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TIPPECANOE COUNTY, Ind. (WLFI)- The trees at the fairgrounds have officially come down.

The trees are believed to have stood for more than 200 years. When the fairgrounds took over the land of wood, it caused damage to the tree’s growth. Now these trees are being re purposed to teach us some history of the land.
Mike Saunders is a hardwood expert and Natural Resource Professor at Purdue. He says it’s sad that the trees had to come down but he’s making this a positive situation by using it to look at what may have happened years ago on the land. “I think there’s a story to tell both scientifically and to the public on what these trees are here and how they came into being and give them their life story of the trees,” said Saunders.
Saunders uses a scanner that can determine the lands history by looking at the length and width of each ring. “We can look at what past climate was. We can also determine whether or not the trees grew in a closed canopy forest or if it grew out in the open based on the patterns we see in the growth in the rings,” said Saunders.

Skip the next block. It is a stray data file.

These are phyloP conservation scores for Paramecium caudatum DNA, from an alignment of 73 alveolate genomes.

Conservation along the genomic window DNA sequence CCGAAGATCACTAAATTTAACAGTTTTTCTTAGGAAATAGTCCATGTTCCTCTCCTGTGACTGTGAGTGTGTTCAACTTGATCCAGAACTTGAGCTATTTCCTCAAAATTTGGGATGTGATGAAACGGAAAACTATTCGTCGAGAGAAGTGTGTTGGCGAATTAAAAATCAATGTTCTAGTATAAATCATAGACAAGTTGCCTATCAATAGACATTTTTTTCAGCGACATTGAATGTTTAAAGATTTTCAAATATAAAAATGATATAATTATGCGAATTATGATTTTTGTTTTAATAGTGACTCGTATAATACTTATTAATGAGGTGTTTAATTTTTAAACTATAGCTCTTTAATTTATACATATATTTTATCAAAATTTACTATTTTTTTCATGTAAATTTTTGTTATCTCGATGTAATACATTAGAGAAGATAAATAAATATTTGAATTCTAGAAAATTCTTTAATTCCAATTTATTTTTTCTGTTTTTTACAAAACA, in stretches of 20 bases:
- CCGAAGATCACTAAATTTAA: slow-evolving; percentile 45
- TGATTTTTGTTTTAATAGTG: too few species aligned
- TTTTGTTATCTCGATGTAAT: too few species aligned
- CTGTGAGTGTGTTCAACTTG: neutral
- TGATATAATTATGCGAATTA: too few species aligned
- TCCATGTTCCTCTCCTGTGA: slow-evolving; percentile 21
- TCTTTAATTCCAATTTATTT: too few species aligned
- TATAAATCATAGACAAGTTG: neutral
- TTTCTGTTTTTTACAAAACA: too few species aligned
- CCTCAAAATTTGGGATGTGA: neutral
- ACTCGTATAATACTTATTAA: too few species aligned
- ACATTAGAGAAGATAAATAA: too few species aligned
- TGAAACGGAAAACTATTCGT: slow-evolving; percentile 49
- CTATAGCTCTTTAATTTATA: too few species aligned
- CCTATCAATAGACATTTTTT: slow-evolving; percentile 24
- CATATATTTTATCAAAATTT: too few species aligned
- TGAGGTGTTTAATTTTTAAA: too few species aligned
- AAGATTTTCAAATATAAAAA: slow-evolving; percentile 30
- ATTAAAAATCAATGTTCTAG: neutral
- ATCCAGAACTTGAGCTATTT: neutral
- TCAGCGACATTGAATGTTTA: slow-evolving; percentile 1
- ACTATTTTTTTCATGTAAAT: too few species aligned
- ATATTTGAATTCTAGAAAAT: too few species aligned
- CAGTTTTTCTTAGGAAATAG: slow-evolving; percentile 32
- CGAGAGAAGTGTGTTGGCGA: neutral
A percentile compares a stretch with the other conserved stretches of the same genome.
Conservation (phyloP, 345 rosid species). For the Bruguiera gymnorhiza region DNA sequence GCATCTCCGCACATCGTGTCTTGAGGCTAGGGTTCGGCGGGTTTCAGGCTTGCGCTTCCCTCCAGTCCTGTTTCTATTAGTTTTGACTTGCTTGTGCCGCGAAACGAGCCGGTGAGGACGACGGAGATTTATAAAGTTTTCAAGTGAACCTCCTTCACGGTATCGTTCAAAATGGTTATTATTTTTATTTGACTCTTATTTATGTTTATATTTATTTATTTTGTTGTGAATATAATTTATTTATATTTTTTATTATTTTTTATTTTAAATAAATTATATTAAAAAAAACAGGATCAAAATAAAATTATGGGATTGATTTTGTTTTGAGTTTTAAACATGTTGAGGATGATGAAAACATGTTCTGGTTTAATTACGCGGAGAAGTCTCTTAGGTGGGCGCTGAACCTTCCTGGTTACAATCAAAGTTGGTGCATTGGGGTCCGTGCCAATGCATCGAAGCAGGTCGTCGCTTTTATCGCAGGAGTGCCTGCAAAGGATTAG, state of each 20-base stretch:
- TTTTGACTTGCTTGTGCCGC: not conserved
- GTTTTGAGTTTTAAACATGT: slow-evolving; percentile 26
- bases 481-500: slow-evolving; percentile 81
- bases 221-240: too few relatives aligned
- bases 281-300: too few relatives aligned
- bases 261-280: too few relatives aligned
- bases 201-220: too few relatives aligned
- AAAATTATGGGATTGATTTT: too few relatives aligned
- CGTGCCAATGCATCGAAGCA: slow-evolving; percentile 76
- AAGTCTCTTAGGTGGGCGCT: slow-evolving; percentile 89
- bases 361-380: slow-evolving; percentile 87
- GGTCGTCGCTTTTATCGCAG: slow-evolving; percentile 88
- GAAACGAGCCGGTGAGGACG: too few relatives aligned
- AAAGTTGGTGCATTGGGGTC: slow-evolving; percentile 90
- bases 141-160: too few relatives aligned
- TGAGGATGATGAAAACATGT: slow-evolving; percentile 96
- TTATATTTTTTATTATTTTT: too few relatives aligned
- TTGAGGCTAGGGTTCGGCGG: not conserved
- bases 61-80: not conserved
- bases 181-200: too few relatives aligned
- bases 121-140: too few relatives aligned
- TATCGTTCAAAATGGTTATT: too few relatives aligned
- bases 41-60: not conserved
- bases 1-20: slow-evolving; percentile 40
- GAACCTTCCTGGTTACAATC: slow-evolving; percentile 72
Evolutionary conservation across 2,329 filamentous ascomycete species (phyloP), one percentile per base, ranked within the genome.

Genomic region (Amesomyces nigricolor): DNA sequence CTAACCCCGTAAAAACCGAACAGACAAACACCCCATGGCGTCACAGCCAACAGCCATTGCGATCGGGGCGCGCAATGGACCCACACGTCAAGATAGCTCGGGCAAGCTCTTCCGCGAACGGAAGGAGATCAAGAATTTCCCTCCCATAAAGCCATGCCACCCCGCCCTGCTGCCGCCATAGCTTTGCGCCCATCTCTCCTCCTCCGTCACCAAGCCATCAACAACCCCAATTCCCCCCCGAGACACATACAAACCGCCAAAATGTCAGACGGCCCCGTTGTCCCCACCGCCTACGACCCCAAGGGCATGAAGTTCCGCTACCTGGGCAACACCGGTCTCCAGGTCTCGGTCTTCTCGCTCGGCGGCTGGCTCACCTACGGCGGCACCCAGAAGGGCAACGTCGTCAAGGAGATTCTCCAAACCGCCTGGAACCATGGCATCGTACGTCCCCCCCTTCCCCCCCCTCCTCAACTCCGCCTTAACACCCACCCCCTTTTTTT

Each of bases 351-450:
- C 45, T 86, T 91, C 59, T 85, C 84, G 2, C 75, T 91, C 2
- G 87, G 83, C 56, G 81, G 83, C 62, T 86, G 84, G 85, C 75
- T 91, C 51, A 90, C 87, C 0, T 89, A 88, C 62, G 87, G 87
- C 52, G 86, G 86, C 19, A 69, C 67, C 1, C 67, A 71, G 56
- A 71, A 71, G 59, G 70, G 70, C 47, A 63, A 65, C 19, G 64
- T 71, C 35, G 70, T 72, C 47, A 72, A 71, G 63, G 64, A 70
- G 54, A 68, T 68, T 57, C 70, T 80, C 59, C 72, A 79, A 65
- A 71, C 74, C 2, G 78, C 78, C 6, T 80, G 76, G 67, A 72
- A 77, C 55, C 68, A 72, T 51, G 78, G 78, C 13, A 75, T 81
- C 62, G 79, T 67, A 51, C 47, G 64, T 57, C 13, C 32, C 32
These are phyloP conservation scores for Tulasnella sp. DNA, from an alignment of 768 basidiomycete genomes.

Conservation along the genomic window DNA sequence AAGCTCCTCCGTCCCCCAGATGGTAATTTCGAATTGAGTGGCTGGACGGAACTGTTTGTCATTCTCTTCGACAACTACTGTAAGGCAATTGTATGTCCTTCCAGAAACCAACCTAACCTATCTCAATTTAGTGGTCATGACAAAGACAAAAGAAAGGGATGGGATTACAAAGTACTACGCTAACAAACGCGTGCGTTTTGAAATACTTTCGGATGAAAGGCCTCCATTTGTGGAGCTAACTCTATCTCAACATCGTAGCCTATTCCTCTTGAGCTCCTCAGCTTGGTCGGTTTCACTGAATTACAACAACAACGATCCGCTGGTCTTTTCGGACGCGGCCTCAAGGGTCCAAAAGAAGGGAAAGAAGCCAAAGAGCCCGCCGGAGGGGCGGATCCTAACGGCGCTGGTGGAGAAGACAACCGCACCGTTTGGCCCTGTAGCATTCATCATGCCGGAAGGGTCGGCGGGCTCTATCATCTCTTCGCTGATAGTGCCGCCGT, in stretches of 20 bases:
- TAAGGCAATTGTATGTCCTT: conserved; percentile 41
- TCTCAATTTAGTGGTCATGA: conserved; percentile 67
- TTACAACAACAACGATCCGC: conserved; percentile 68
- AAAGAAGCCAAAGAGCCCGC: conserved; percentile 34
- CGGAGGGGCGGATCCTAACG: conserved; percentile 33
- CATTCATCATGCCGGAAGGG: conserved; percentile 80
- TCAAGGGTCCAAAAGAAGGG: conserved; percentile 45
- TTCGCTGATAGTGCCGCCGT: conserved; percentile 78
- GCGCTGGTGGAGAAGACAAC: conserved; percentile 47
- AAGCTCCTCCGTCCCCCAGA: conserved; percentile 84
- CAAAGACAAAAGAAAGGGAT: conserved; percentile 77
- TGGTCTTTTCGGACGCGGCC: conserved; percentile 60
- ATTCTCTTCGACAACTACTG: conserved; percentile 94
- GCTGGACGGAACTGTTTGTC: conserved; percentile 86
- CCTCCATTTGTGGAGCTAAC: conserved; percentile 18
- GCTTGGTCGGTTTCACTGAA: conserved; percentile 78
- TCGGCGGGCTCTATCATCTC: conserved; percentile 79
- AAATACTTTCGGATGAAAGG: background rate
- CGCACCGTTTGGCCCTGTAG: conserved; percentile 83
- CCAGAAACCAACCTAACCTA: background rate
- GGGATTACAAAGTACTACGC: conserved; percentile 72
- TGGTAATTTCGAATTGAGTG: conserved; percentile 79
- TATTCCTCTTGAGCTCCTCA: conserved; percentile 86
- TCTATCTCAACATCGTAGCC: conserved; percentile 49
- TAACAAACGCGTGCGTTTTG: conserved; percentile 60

Some community members have expressed sadness seeing these trees go. But Saunders said the neck of woods just down the road by Central Catholic are similar trees still standing. He says those are worth preserving.
The tree reading process can take months. But Saunders plans to share all his findings in one way or another.
“It would be nice to put up a sign out here at some point to talk about what happened with these trees and how old the stand was,” said Sanders.

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The Fruit of the Gods from an Indiana Tree?

Image of Persimoon
Ripe persimmon, Photo: Rebekah D. Wallace, University of Georgia, Bugwood.org

The American persimmon tree’s scientific name, Diospyros virginiana, is loosely interpreted “divine fruit” or “fruit of the gods” of Virginia. If you have tasted a ripe persimmon on a crisp fall day, you might agree with that assessment. Several persimmon tree species are found in both the new and old world and have been used for food and wood products for centuries. Our American persimmon is native to the southern half of Indiana but can survive in the northern half of the state as well.  Click here for more.

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